This makes it clear to the general manager that he has serious quality issues. Using the refurbished technology, he could only match competitors’ quality if he uses a blend of high- quality semolina (which he would have to purchase from the open market) with the current low-quality flour. The blend would have to be approximately a 50:50 mix. This blend would obviously greatly dilute the beneficial effect of using very low-cost raw materials on the overall product costing. As shown in Table 53-9, semolina and flour are the greatest of the direct costs.

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Table 53-9 Direct Costs per Ton of Product

Semolina from milla $770 Market low-grade semolina 940 Market high-grade semolinab 980 Other materials 128 Transportation 145

aA maximum of 600 tons is available. bThe refurbished technology requires a 50% inclusion of high-grade semolina.

The general manager is concerned with using a blend of flour and semolina since

operators with the new technologies could do the same and have other advantages in market maneuvers. Since the retail customers were showing a strong preference for the product from the new technologies, he feels that he (and his competitors) could charge a small premium for the increase in product quality (see Table 53-10).

Table 53-10 Price of end product

Present price & price using refurbished technology $1,450 Price of product using new technology 1,470

After discussing cost and quality issues in depth with the customers he feels that although

the target values of 1400 to 1800 tons/month are reasonable, there is in effect a very high likelihood that he might lose at least one of the major customers if he uses the refurbished technology. If this occurs, the most likely scenario would be that he would have to revert to competing on a cost basis. The limitation on this is of course the amount of flour that he can obtain at a discounted price from the mill. Consequently, he feels that with the refurbished technology the likelihood of having a long-term sales outcome of approximately 600 tons/month is nearly as likely as the higher targets. Furthermore, there seems to be the danger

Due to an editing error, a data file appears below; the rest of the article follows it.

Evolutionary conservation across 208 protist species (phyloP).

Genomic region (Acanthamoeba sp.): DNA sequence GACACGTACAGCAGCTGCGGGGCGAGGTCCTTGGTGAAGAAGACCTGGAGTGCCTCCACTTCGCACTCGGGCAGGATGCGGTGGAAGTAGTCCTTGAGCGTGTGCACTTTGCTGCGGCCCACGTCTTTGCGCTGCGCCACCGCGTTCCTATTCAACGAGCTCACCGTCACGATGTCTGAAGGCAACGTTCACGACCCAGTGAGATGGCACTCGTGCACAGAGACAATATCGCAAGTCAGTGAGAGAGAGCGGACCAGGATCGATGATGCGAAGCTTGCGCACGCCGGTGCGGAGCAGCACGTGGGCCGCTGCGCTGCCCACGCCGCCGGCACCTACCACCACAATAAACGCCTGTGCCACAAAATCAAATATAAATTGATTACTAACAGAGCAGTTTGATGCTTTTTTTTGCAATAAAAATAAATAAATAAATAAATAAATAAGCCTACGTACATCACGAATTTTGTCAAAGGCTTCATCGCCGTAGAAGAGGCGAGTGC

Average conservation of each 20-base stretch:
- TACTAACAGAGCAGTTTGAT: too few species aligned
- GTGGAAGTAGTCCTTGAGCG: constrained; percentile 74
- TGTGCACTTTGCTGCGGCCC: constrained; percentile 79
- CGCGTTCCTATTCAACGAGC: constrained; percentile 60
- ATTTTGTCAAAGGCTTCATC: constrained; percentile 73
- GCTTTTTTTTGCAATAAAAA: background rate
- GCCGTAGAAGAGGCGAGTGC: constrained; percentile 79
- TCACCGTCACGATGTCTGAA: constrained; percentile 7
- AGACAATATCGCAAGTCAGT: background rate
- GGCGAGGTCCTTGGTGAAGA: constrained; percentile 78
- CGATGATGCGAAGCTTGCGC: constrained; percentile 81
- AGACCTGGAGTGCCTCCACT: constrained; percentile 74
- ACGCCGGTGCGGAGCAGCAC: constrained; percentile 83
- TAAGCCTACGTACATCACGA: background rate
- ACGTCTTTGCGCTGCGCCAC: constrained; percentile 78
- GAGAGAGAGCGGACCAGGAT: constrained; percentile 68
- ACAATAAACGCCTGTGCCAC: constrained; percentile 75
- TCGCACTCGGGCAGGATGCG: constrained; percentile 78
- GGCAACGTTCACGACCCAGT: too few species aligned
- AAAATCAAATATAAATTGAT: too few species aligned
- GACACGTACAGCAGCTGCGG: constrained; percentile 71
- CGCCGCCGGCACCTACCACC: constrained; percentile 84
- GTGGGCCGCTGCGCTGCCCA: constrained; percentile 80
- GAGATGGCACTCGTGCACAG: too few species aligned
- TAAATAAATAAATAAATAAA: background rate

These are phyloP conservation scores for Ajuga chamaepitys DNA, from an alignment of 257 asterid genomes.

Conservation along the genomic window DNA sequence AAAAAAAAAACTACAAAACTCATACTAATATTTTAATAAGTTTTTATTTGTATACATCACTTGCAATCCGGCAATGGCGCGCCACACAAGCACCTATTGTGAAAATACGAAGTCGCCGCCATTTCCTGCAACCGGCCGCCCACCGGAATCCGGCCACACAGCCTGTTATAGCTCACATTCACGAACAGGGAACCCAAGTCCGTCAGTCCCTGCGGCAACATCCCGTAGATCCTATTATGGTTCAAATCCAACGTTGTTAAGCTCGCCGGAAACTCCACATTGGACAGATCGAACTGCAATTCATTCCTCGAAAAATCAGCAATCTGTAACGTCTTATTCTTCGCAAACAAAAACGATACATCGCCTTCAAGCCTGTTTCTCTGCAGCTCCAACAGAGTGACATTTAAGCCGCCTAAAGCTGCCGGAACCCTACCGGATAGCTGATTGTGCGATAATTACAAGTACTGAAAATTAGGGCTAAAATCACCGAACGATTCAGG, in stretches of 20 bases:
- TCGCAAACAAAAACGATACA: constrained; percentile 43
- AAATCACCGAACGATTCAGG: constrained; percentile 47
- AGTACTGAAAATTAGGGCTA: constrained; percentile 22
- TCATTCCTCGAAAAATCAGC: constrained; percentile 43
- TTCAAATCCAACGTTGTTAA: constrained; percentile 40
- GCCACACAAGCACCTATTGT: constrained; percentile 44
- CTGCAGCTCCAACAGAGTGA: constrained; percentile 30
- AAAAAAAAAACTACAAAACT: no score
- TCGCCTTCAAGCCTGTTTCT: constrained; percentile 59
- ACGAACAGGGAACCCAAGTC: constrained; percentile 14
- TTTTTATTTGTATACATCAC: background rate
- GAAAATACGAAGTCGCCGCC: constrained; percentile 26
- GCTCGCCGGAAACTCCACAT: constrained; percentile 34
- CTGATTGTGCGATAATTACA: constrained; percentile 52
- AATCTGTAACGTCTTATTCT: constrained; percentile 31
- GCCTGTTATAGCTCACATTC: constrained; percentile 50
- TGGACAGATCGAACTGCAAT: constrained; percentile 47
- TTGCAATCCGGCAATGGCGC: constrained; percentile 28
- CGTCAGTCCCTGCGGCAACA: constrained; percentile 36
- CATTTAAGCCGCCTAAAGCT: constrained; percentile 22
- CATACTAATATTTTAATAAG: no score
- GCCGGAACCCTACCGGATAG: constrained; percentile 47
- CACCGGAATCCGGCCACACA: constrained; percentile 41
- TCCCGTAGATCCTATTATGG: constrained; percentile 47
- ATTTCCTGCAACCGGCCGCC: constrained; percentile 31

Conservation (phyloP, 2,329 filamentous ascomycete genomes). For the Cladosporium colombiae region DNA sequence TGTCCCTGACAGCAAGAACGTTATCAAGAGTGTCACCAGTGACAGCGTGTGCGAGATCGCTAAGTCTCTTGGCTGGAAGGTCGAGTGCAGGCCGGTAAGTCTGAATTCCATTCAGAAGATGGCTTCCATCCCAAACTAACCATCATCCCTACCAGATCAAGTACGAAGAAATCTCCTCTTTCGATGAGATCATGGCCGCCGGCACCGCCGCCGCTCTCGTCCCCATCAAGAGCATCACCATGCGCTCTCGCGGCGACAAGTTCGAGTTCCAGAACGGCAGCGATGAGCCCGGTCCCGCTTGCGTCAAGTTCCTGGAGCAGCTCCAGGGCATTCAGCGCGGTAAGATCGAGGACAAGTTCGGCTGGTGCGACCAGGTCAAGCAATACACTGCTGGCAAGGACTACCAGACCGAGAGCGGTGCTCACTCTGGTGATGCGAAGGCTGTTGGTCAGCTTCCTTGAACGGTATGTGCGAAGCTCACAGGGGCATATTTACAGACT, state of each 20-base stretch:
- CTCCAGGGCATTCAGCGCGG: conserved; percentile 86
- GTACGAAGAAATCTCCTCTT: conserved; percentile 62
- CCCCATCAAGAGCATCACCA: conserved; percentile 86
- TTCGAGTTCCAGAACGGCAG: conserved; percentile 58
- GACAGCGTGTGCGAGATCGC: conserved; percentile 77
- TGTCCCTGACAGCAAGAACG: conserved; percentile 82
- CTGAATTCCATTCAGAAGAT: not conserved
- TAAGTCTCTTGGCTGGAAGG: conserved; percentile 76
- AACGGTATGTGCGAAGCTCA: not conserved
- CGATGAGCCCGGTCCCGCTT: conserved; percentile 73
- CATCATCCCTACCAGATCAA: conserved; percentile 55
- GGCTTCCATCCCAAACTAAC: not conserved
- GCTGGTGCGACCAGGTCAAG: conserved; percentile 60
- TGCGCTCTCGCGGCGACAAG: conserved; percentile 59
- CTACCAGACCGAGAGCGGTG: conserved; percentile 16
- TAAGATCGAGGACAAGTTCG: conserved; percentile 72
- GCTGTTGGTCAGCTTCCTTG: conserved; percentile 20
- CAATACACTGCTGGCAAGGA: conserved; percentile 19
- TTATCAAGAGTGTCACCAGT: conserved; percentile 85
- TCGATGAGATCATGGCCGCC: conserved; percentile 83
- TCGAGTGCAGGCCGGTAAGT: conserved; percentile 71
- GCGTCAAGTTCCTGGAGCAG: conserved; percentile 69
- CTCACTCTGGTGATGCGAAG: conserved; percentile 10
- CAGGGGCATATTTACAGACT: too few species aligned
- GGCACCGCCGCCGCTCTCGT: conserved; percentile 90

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of losing all the anticipated increase should the trend in pasta consumption shift further toward quality and away from price, although he feels that this is not quite as likely.

On the other hand, with the new technology it is much more likely that he can compete with other producers on a “level playing field” and achieve sales between 1200 and 1800 tons per month.

Financing The finance director states that loans are available at 8% over 10 years to cover the full cost of equipment purchases. The director has used this leverage to its full extent. In general, projects hava been financed by paying 10% of the investment using retained earnings (although the director expresses reservations about exceeding $100,000 in this case).

The company pays taxes at approximately 35% of net earnings. Net losses for the project would reduce the firm’s overall income and its tax burden. This type of equipment is depreciated to a salvage value of zero at 8 years with straight-line depreciation.

Finally, the director of finance informs the general manager that it is common for the firm to expect a minimum return of 20% on a project of this duration and scope, and that a 10-year planning horizon could be used. With this horizon it is reasonable to assume that the equipment’s salvage value approximately equals the cost of removal.

The Problem The general manager’s overall impression is that the greater cost of new equipment will make the alternatives that included it more sensitive to fluctuations in the eventual sales. On the other hand, the refurbished technologies risk failing to meet rising quality expectations. This could easily curtail any sales growth and even put this plant out of business altogether.

He also sees that no matter what the outcome, he is going to have serious labor issues to deal with, and a lot of discussion with the board of directors to determine the future focus of the pasta plant. What are your recommendations?